SHANGHAI (Reuters) – The police raid on Hong Kong’s media organization Stand News this week was “completely legal and flawless,” a spokesperson for the Chinese Embassy in Britain said, responding to the foreign critics of this decision.
The embassy spokesperson was responding to comments from Amanda Milling, UK Minister of State for Asia, who said on Twitter that the actions “further erode freedom of speech in Hong Kong.”
“The rights and interests of Hong Kong residents, including freedom of speech and freedom of the press, are protected according to law,” the Chinese embassy said Thursday.
“The Chinese side once again urges the United Kingdom to right its wrongs and to stop interfering in any form whatsoever in the affairs of Hong Kong, which are the internal affairs of China,” he added. spokesperson.
Two former Stand News editors were charged with conspiring to publish seditious material and were denied bail by a court on Thursday, a day after a police raid on the pro-democracy media organization which caused its closure.
Political cartoons about world leaders
About 200 agents raided the online publication’s office, froze its assets and arrested seven current and former editors and former board members on Wednesday.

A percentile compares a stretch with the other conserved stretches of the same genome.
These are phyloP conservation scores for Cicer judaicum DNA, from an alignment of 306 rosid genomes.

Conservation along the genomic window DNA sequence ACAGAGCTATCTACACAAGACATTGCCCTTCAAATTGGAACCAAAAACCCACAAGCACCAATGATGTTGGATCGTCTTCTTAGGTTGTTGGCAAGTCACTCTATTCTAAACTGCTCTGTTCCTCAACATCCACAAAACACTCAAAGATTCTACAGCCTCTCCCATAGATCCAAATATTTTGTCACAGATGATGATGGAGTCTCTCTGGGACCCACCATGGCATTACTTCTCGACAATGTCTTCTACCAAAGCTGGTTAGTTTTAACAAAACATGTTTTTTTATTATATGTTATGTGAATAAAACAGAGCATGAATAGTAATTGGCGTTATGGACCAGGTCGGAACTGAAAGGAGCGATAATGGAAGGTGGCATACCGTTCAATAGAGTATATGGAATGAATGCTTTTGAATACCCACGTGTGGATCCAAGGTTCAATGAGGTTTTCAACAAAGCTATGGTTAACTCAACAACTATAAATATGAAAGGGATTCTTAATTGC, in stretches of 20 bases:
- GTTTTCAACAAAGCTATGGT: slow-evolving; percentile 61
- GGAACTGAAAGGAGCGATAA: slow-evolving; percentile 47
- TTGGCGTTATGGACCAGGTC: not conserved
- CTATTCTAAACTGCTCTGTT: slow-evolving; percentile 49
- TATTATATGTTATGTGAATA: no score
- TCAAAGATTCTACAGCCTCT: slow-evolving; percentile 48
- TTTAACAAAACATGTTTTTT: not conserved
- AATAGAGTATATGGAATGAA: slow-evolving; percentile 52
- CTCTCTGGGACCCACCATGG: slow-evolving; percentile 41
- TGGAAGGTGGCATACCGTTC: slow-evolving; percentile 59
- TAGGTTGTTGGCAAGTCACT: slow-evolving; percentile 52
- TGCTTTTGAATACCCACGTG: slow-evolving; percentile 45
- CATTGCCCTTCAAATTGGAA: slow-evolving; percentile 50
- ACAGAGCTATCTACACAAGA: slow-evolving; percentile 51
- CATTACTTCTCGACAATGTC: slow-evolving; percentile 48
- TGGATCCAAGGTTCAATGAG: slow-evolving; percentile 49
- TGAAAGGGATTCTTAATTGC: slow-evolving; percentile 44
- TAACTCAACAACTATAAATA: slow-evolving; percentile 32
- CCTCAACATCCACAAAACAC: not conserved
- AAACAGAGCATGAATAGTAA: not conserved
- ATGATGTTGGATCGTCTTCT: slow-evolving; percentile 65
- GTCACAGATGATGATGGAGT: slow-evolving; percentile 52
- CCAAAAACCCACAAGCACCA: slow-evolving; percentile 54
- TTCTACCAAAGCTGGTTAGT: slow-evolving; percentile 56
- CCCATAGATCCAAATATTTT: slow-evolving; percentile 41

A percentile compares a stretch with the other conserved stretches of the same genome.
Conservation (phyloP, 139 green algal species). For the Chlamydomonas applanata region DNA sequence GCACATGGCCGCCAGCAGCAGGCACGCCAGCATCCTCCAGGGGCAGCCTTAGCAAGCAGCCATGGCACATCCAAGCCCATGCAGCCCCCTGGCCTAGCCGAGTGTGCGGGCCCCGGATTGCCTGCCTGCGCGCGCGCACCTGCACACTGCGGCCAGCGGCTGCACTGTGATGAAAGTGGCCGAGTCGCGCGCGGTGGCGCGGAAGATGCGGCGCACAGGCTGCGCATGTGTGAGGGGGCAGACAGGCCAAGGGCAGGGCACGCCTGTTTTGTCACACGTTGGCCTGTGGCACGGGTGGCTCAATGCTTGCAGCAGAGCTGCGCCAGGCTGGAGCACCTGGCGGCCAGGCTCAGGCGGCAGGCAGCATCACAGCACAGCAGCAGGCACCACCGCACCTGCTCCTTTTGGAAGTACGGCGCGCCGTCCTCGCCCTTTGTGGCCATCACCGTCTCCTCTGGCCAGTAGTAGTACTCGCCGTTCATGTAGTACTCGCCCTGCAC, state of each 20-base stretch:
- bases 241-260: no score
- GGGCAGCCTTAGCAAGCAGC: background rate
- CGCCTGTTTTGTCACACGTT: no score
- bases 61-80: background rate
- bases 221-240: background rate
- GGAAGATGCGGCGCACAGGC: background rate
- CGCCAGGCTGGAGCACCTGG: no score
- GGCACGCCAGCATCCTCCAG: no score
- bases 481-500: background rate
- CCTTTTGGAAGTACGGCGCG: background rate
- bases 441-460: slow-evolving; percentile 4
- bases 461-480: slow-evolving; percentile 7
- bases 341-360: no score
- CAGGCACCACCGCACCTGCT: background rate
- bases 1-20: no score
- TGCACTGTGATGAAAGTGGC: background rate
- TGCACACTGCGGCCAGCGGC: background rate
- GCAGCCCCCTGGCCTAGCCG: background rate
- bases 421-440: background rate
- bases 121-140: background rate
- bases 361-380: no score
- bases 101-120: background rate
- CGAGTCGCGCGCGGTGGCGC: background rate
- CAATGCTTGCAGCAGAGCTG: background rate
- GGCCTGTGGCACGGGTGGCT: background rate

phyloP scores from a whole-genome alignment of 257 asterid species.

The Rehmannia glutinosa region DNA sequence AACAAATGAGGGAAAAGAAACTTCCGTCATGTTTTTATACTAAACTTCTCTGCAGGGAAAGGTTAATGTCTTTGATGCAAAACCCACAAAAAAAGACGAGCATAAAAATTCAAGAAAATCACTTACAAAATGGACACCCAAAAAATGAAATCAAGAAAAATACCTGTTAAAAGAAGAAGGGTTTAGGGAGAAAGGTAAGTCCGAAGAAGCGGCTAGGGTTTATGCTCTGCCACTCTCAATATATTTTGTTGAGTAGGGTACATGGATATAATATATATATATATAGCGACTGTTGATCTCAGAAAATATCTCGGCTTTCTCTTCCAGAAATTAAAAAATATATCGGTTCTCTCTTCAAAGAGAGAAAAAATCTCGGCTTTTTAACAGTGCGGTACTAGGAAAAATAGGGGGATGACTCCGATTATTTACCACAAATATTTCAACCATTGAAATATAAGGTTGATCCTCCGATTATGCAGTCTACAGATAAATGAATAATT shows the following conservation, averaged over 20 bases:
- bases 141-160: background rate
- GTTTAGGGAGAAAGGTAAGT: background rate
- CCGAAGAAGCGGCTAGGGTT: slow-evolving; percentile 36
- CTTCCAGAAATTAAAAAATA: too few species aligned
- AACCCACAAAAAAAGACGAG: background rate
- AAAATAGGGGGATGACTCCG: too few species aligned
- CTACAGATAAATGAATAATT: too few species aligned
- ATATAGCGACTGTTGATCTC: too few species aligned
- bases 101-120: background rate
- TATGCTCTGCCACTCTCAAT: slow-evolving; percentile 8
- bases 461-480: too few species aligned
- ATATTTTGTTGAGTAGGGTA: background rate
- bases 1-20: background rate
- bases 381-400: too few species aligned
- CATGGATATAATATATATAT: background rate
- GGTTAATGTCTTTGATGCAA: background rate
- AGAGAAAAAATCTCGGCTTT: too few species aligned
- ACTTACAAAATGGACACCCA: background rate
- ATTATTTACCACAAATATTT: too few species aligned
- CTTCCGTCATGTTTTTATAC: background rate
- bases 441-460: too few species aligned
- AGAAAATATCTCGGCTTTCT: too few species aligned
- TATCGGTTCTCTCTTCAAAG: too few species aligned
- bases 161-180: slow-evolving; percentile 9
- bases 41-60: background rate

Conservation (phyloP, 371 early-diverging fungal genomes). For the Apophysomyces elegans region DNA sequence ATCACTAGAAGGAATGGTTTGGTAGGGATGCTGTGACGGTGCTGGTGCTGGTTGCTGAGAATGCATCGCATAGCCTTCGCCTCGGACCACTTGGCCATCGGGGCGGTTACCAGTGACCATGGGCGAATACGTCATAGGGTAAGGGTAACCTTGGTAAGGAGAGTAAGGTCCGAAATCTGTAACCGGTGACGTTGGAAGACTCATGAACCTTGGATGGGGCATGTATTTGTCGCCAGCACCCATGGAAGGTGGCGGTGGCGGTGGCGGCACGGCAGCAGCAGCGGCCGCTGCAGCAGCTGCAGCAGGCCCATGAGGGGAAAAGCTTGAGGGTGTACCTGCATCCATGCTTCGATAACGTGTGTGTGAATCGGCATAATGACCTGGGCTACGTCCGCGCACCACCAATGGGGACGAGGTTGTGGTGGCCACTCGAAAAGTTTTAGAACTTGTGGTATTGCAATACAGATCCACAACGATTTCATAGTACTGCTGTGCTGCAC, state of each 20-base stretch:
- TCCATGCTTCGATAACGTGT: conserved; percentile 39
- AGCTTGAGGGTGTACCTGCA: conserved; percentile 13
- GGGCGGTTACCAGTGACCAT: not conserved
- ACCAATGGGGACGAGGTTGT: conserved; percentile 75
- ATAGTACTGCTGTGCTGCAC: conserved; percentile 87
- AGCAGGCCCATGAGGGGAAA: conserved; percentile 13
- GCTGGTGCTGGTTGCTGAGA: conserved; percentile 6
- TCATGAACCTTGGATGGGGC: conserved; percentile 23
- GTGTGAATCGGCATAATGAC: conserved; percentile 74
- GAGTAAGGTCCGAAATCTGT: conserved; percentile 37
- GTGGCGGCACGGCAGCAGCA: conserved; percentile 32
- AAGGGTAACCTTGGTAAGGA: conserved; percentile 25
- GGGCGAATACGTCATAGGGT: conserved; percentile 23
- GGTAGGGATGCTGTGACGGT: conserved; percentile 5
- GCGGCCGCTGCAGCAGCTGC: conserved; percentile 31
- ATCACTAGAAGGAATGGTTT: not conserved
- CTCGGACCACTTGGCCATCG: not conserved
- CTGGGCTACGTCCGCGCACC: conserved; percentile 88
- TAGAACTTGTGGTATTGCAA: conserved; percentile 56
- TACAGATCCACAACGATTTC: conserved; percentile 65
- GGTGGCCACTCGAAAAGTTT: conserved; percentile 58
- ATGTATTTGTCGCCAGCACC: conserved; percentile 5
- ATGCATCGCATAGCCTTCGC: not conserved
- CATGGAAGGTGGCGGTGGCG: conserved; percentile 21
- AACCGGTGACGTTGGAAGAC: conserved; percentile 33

US Secretary of State Antony Blinken accused China and Hong Kong of silencing independent media and called on authorities to immediately release the arrested Stand News staff.
But the official Communist Party newspaper, the People’s Daily, said in an editorial Friday that “freedom of the press” was being used as an excuse to sow “anti-China chaos” in Hong Kong. He accused foreign politicians of “recklessly discrediting” the Hong Kong police.
“Under the mantle of a media organization, Stand News is essentially a political organization through and through,” he said.
“Freedom has a result, and violations of the law must be punished.”
(Reporting by David Stanway; Editing by Michael Perry)
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